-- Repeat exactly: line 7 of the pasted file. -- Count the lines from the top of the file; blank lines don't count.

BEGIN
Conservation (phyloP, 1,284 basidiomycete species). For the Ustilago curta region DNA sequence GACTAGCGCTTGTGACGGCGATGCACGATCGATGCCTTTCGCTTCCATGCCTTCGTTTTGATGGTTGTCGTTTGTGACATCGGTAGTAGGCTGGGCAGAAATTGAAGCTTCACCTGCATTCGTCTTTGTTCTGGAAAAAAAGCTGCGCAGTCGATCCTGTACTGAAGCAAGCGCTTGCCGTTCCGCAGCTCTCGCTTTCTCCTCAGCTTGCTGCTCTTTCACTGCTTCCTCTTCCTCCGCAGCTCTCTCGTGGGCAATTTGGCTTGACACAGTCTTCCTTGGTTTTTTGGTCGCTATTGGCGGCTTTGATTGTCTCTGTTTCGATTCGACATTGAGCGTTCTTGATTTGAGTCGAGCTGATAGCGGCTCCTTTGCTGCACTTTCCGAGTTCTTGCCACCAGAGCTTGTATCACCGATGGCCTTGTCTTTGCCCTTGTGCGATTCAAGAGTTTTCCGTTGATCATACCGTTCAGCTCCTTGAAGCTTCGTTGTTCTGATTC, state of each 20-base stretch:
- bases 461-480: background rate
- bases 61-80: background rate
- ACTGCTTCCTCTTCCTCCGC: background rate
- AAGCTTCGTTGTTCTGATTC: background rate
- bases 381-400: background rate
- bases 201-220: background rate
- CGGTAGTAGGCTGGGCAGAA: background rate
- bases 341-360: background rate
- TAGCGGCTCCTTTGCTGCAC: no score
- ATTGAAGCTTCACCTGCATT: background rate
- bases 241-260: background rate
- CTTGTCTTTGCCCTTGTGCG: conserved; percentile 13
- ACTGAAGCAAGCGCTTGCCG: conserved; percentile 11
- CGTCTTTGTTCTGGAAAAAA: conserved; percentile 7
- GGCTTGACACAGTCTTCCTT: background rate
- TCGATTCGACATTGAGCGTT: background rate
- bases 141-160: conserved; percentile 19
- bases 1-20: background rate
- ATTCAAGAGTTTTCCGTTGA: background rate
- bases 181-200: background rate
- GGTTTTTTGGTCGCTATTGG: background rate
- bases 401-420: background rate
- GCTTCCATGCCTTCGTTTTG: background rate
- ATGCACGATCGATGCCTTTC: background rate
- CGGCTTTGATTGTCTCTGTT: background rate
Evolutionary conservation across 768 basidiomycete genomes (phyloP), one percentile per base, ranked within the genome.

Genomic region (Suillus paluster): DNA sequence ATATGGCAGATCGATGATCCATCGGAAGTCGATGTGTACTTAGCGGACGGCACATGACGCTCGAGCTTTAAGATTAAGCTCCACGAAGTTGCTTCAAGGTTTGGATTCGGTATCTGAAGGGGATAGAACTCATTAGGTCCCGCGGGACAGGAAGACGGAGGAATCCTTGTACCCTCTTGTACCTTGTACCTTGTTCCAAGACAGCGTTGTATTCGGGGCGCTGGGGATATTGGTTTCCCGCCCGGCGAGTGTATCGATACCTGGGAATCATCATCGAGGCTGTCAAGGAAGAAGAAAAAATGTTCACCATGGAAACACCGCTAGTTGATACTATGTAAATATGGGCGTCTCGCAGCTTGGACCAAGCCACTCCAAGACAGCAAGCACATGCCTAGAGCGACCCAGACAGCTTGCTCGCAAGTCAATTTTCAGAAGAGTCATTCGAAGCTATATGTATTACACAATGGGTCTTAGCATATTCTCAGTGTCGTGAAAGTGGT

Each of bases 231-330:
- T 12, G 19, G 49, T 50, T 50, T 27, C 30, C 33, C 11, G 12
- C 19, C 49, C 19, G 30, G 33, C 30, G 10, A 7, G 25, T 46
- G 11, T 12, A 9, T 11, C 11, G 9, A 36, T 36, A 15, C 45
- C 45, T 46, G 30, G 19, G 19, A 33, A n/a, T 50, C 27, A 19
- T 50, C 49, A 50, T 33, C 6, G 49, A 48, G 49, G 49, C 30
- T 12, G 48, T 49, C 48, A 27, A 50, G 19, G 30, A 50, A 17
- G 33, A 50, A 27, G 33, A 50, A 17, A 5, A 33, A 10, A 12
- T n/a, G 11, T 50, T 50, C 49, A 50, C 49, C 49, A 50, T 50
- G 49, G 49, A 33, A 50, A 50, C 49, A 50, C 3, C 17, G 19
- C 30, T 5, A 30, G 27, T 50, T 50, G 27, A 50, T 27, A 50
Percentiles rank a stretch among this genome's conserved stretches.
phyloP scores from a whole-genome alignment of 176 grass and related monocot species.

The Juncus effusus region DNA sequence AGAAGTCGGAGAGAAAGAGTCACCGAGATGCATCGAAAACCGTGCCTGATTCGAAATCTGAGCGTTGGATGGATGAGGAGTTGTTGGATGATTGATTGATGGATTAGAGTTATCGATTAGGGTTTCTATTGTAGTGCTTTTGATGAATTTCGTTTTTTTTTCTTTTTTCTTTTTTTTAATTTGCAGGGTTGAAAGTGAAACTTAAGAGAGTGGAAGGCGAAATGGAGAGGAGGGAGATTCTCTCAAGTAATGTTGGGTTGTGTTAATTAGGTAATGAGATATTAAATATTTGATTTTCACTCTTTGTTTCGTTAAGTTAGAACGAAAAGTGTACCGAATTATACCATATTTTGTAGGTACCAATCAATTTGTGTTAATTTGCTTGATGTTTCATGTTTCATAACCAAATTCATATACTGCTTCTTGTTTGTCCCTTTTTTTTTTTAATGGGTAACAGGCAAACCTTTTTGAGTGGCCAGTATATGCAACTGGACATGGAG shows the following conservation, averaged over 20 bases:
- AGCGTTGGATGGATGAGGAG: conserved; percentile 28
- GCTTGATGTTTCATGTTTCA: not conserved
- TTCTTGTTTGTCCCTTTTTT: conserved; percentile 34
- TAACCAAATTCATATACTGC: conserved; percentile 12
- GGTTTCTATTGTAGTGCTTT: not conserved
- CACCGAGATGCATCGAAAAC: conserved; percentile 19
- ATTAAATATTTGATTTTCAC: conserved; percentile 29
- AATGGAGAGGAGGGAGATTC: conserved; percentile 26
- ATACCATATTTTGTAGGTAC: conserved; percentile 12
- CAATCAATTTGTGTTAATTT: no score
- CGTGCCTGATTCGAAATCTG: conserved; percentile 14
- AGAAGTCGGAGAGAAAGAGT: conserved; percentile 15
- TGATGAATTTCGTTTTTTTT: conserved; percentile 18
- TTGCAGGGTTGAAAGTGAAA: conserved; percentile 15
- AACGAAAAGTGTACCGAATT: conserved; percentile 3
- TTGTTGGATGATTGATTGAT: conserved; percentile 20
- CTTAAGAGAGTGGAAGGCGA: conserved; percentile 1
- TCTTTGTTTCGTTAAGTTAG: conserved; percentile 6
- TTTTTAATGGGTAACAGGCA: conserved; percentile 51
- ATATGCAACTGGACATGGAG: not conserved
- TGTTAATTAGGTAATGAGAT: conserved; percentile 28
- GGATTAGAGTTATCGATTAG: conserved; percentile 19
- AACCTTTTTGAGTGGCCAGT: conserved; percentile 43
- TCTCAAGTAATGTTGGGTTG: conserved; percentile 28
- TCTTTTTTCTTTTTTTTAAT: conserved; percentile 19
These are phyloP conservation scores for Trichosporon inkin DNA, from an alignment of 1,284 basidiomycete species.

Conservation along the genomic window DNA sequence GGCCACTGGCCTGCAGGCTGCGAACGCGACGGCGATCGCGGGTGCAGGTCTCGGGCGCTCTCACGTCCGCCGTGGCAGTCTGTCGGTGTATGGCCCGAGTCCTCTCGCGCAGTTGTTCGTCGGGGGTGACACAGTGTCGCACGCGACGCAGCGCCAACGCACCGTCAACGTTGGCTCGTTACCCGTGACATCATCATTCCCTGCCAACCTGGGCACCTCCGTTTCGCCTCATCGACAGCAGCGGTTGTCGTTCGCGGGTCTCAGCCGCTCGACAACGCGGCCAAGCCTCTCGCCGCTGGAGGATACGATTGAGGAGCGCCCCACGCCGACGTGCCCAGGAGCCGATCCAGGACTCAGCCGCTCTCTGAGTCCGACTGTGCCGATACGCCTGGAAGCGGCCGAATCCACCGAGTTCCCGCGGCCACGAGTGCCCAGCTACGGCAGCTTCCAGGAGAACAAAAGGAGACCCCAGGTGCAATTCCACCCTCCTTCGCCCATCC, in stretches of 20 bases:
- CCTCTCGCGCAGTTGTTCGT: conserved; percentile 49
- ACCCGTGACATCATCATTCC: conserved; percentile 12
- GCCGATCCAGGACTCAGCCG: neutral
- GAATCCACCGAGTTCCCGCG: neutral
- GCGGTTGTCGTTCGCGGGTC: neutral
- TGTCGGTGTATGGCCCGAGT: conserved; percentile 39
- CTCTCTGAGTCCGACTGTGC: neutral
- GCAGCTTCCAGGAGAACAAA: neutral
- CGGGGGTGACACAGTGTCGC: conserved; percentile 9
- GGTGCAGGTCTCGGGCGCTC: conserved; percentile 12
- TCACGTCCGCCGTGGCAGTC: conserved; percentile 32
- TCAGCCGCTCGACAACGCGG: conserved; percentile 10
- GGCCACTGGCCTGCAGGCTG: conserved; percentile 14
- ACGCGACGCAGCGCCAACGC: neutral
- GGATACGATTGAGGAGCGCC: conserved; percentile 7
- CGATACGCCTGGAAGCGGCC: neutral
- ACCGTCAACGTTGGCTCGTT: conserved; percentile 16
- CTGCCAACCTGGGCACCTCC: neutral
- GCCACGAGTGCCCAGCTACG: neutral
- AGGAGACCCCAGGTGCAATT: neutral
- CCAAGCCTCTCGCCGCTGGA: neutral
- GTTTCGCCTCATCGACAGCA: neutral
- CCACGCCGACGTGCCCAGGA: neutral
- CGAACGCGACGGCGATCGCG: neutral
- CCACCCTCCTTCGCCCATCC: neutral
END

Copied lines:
- bases 201-220: background rate